America has learned very little since the conclusion of the Vietnam W
ar. In 1975 when our troops came home, people hated them for doing the job many did not have the courage for or stomach to endure. The result was many soldiers with post-traumatic stress that resulted in suicides, substance abuse, and families disintegrating.
Now, almost a half-century later, some people have found a new target to hate: police officers. Yes, the ones who worked through the pandemic without rest and still are working long hours and heavy shifts. The same ones who endured unimaginable hatred and vitriol from protestors intent on anarchy or unsettling our democracy through violence. It was not only at the Capitol on January 6, 2021. These same officers are tireless advocates for justice, uphold the Constitution, and police fairly. They were spat on, told their children would be killed and partners raped, yet they endured. Stoically. Dispassionately. Professionally. Under immense provocation, they held their heads high and shined their badges.
After we as a nation realized our actions drove the pain deep into the soul of our brothers and sisters returning home from the war, the tide changed, and we chose to see things differently. MIA bracelets popped up. America began to thank soldiers for their sacrifice; respect and civility grew. People learned to separate the war from the warrior. Some warriors healed. For others who served, it was too late.
“A person who feels appreciated will always do more than what is expected.”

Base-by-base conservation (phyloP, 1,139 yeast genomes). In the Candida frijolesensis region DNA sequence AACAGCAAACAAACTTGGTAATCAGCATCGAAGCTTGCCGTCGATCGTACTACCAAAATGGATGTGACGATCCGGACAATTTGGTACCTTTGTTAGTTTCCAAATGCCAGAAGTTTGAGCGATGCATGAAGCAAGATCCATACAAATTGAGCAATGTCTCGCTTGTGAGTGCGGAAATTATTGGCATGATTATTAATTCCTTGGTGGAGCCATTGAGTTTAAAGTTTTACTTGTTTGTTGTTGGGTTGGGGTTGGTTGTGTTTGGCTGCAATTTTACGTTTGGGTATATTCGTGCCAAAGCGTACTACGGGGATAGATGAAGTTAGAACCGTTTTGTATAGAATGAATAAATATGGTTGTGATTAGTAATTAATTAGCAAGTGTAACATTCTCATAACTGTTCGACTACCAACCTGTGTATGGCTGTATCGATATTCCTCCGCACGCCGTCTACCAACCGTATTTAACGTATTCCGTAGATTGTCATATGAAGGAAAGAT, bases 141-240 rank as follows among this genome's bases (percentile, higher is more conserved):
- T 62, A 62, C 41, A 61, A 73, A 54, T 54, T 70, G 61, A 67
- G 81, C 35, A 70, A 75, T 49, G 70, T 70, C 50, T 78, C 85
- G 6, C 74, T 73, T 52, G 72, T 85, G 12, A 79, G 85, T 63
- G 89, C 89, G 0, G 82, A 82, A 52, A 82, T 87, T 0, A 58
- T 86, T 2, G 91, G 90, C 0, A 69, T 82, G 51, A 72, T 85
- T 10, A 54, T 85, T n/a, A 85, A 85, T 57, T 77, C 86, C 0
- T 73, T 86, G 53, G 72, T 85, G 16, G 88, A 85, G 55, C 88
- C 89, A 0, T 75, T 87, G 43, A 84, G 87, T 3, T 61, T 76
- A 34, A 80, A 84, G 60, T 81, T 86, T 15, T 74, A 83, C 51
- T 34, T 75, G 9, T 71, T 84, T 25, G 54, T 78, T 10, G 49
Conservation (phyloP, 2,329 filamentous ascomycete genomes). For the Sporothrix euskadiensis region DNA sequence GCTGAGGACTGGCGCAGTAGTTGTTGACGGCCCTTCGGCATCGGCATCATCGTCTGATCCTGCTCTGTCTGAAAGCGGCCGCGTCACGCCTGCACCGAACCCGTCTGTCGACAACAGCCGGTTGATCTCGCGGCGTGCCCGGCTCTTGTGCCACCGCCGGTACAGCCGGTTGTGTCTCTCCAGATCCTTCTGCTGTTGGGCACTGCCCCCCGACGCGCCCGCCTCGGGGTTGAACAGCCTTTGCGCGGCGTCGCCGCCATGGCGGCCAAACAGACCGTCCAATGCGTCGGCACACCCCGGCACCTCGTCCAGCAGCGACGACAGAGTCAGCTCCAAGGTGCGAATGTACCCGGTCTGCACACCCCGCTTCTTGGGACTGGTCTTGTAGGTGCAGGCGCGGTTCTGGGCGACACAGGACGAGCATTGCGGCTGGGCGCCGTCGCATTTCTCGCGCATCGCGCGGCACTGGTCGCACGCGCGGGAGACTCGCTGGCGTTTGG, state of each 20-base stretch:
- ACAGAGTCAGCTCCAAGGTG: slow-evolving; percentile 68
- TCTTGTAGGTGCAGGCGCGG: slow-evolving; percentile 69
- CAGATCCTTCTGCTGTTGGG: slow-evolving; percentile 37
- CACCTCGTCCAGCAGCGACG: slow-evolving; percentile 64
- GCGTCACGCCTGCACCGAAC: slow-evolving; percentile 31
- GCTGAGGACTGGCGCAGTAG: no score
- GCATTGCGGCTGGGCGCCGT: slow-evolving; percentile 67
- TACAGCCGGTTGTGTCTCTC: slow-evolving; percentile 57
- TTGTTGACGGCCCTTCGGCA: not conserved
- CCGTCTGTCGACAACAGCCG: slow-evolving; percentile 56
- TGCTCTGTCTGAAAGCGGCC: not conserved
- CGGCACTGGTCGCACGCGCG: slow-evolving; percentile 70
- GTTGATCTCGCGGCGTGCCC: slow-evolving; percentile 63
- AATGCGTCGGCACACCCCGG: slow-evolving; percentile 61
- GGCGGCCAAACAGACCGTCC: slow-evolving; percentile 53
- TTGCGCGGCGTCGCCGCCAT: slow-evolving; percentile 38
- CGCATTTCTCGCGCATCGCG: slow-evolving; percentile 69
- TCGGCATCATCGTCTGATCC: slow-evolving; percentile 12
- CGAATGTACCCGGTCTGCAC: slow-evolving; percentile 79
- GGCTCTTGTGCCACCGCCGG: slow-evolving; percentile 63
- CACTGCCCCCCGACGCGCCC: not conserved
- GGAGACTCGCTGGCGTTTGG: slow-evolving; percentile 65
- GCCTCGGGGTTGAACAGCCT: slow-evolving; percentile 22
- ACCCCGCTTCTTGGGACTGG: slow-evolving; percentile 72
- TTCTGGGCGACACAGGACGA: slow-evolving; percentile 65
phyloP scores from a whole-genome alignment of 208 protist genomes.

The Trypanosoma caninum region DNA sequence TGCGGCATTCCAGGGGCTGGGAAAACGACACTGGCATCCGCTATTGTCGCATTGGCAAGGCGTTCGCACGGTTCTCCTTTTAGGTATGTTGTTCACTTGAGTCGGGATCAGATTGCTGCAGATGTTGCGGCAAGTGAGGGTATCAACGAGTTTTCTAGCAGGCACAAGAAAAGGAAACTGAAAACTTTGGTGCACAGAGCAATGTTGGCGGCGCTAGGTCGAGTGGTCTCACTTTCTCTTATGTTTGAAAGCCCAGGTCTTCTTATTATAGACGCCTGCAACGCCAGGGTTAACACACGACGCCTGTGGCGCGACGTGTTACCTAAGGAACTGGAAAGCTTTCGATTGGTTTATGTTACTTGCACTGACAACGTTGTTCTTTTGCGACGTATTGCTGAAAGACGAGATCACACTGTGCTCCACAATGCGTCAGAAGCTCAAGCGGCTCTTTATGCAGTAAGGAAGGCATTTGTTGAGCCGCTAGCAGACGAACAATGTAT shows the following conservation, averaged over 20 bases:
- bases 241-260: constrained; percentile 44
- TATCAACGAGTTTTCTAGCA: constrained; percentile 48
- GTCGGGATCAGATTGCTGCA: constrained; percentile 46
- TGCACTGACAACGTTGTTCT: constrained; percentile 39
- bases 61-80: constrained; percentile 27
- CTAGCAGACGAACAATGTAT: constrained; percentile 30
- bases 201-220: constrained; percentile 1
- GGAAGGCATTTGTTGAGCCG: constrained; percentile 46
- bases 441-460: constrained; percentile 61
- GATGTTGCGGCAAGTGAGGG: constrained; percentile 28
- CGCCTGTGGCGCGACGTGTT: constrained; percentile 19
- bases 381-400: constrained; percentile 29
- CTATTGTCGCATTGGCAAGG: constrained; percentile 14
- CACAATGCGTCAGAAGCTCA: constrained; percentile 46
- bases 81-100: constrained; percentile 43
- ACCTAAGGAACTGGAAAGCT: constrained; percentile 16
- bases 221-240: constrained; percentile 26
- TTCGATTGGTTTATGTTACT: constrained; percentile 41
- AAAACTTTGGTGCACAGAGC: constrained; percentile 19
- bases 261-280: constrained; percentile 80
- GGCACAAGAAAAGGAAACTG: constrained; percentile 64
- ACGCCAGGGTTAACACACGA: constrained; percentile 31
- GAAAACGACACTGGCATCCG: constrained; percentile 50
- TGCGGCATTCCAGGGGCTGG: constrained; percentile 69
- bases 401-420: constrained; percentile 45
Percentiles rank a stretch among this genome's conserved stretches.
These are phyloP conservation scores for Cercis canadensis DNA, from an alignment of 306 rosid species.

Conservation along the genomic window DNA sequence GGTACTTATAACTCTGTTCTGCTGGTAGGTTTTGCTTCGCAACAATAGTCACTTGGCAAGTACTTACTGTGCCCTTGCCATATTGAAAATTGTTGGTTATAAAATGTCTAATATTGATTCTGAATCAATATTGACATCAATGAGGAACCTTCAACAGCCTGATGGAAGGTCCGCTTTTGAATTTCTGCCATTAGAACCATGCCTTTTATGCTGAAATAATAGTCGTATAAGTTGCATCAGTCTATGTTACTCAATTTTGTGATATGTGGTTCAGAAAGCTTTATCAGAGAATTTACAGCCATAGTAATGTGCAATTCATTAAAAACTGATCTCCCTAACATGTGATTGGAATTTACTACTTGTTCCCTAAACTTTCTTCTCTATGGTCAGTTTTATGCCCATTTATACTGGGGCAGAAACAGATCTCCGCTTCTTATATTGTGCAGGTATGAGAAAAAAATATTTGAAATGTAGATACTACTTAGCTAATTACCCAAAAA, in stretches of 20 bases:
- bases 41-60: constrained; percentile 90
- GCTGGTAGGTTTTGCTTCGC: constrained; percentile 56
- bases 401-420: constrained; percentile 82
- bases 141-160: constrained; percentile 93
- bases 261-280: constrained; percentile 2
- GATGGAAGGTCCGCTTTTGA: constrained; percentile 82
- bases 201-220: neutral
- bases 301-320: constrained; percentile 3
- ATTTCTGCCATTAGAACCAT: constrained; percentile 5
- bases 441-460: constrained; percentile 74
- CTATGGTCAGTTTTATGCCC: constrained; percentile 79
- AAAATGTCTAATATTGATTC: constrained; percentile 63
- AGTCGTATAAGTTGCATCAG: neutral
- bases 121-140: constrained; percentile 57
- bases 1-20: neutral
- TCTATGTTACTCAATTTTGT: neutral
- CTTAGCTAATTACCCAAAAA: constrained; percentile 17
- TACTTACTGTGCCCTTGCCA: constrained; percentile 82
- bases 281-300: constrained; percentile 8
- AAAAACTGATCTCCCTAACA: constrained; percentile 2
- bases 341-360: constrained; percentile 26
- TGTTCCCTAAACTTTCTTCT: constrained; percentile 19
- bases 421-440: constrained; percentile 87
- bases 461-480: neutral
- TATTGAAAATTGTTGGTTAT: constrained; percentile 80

America, it’s time for us to welcome home our cops and recognize the immense stress we have placed our police officers under. Many of our officers are fighting PTSD from the incidents we have asked them to handle. Our officers cannot unsee the carnage they experience or unlive the torment they suffer on our behalf. Your cops tuck their trauma away in the recesses of their minds only for it to seep out when the pain becomes excruciating.
We can help our heroes heal. Sadly, for some, it is too late. It is believed 178 California police officers took their lives. That does not include the thousands who drank themselves into oblivion. They did not know how to cope.
The Palm Springs Police Department is embarking on implementing a robust wellness program. Two sergeants, Jon Cabrera and Kyle Stjerne have taken the lead. Other staff members will soon join in creating a wellness program designed to improve physical, emotional, social, financial, spiritual, and intellectual health. PSPD will do its part by increasing opportunities to warm down after work, improve fitness and ensure they are ready to protect this wonderful city.
You too can help. When you see one of our cops, say thanks. Your acknowledgment and gratitude mean the world to them.